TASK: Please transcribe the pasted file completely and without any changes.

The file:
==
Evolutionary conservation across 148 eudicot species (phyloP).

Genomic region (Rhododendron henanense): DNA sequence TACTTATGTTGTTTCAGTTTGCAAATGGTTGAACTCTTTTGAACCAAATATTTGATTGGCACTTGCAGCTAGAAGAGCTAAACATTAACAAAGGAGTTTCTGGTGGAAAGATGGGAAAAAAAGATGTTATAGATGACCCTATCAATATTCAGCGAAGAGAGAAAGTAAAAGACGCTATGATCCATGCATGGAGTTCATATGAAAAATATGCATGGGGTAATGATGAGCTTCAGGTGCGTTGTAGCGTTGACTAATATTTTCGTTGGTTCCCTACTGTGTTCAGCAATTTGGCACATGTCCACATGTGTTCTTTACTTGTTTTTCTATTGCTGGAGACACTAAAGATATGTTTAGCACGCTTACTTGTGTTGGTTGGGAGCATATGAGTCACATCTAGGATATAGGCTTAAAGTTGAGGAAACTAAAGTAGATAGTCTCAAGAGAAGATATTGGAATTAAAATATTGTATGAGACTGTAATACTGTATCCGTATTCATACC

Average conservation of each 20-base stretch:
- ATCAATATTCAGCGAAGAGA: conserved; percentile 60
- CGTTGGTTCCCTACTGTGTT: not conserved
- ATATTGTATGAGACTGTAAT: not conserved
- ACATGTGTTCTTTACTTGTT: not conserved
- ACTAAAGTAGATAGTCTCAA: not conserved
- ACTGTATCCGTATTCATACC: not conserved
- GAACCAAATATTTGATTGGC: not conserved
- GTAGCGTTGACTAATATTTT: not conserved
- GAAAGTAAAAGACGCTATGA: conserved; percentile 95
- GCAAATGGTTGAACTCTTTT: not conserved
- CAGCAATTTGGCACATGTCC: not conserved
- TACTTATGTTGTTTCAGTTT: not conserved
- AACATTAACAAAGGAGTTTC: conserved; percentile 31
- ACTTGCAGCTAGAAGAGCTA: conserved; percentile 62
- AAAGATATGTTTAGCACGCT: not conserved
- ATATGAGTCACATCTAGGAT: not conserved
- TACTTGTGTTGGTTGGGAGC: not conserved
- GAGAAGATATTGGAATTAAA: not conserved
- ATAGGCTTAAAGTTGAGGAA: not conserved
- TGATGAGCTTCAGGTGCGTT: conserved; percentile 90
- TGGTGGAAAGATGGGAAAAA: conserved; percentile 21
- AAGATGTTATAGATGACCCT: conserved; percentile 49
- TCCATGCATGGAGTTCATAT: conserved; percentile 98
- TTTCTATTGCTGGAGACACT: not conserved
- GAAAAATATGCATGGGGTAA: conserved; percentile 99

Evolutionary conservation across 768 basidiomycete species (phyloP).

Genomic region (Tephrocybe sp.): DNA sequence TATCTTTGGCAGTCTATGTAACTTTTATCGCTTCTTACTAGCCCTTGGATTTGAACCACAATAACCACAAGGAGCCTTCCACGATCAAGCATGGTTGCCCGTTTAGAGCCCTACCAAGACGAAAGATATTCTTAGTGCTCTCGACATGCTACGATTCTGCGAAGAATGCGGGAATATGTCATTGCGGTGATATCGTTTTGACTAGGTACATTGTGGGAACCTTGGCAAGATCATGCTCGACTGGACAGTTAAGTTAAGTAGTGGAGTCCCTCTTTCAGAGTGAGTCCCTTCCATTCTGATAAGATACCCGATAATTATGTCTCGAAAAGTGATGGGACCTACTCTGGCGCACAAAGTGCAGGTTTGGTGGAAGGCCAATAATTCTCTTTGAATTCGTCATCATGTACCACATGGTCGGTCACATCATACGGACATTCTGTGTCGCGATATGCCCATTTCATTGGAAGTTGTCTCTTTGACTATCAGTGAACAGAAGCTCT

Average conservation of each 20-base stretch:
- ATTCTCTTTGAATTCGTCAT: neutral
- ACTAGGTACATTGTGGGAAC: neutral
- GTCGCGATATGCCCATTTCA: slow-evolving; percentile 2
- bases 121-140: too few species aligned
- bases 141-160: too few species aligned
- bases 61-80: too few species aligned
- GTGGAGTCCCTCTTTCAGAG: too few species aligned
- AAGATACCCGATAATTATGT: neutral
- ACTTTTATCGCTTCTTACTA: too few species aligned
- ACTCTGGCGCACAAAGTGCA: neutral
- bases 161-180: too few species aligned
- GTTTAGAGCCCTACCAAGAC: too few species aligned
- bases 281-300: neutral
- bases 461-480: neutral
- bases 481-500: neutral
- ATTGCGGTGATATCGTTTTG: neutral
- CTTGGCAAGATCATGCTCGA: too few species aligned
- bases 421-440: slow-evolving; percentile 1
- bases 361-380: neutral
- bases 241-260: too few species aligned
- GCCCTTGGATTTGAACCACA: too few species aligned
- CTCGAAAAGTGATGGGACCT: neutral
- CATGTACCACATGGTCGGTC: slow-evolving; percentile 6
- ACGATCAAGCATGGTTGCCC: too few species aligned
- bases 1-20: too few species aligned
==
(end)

Evolutionary conservation across 148 eudicot species (phyloP).

Genomic region (Rhododendron henanense): DNA sequence TACTTATGTTGTTTCAGTTTGCAAATGGTTGAACTCTTTTGAACCAAATATTTGATTGGCACTTGCAGCTAGAAGAGCTAAACATTAACAAAGGAGTTTCTGGTGGAAAGATGGGAAAAAAAGATGTTATAGATGACCCTATCAATATTCAGCGAAGAGAGAAAGTAAAAGACGCTATGATCCATGCATGGAGTTCATATGAAAAATATGCATGGGGTAATGATGAGCTTCAGGTGCGTTGTAGCGTTGACTAATATTTTCGTTGGTTCCCTACTGTGTTCAGCAATTTGGCACATGTCCACATGTGTTCTTTACTTGTTTTTCTATTGCTGGAGACACTAAAGATATGTTTAGCACGCTTACTTGTGTTGGTTGGGAGCATATGAGTCACATCTAGGATATAGGCTTAAAGTTGAGGAAACTAAAGTAGATAGTCTCAAGAGAAGATATTGGAATTAAAATATTGTATGAGACTGTAATACTGTATCCGTATTCATACC

Average conservation of each 20-base stretch:
- ATCAATATTCAGCGAAGAGA: conserved; percentile 60
- CGTTGGTTCCCTACTGTGTT: not conserved
- ATATTGTATGAGACTGTAAT: not conserved
- ACATGTGTTCTTTACTTGTT: not conserved
- ACTAAAGTAGATAGTCTCAA: not conserved
- ACTGTATCCGTATTCATACC: not conserved
- GAACCAAATATTTGATTGGC: not conserved
- GTAGCGTTGACTAATATTTT: not conserved
- GAAAGTAAAAGACGCTATGA: conserved; percentile 95
- GCAAATGGTTGAACTCTTTT: not conserved
- CAGCAATTTGGCACATGTCC: not conserved
- TACTTATGTTGTTTCAGTTT: not conserved
- AACATTAACAAAGGAGTTTC: conserved; percentile 31
- ACTTGCAGCTAGAAGAGCTA: conserved; percentile 62
- AAAGATATGTTTAGCACGCT: not conserved
- ATATGAGTCACATCTAGGAT: not conserved
- TACTTGTGTTGGTTGGGAGC: not conserved
- GAGAAGATATTGGAATTAAA: not conserved
- ATAGGCTTAAAGTTGAGGAA: not conserved
- TGATGAGCTTCAGGTGCGTT: conserved; percentile 90
- TGGTGGAAAGATGGGAAAAA: conserved; percentile 21
- AAGATGTTATAGATGACCCT: conserved; percentile 49
- TCCATGCATGGAGTTCATAT: conserved; percentile 98
- TTTCTATTGCTGGAGACACT: not conserved
- GAAAAATATGCATGGGGTAA: conserved; percentile 99

Evolutionary conservation across 768 basidiomycete species (phyloP).

Genomic region (Tephrocybe sp.): DNA sequence TATCTTTGGCAGTCTATGTAACTTTTATCGCTTCTTACTAGCCCTTGGATTTGAACCACAATAACCACAAGGAGCCTTCCACGATCAAGCATGGTTGCCCGTTTAGAGCCCTACCAAGACGAAAGATATTCTTAGTGCTCTCGACATGCTACGATTCTGCGAAGAATGCGGGAATATGTCATTGCGGTGATATCGTTTTGACTAGGTACATTGTGGGAACCTTGGCAAGATCATGCTCGACTGGACAGTTAAGTTAAGTAGTGGAGTCCCTCTTTCAGAGTGAGTCCCTTCCATTCTGATAAGATACCCGATAATTATGTCTCGAAAAGTGATGGGACCTACTCTGGCGCACAAAGTGCAGGTTTGGTGGAAGGCCAATAATTCTCTTTGAATTCGTCATCATGTACCACATGGTCGGTCACATCATACGGACATTCTGTGTCGCGATATGCCCATTTCATTGGAAGTTGTCTCTTTGACTATCAGTGAACAGAAGCTCT

Average conservation of each 20-base stretch:
- ATTCTCTTTGAATTCGTCAT: neutral
- ACTAGGTACATTGTGGGAAC: neutral
- GTCGCGATATGCCCATTTCA: slow-evolving; percentile 2
- bases 121-140: too few species aligned
- bases 141-160: too few species aligned
- bases 61-80: too few species aligned
- GTGGAGTCCCTCTTTCAGAG: too few species aligned
- AAGATACCCGATAATTATGT: neutral
- ACTTTTATCGCTTCTTACTA: too few species aligned
- ACTCTGGCGCACAAAGTGCA: neutral
- bases 161-180: too few species aligned
- GTTTAGAGCCCTACCAAGAC: too few species aligned
- bases 281-300: neutral
- bases 461-480: neutral
- bases 481-500: neutral
- ATTGCGGTGATATCGTTTTG: neutral
- CTTGGCAAGATCATGCTCGA: too few species aligned
- bases 421-440: slow-evolving; percentile 1
- bases 361-380: neutral
- bases 241-260: too few species aligned
- GCCCTTGGATTTGAACCACA: too few species aligned
- CTCGAAAAGTGATGGGACCT: neutral
- CATGTACCACATGGTCGGTC: slow-evolving; percentile 6
- ACGATCAAGCATGGTTGCCC: too few species aligned
- bases 1-20: too few species aligned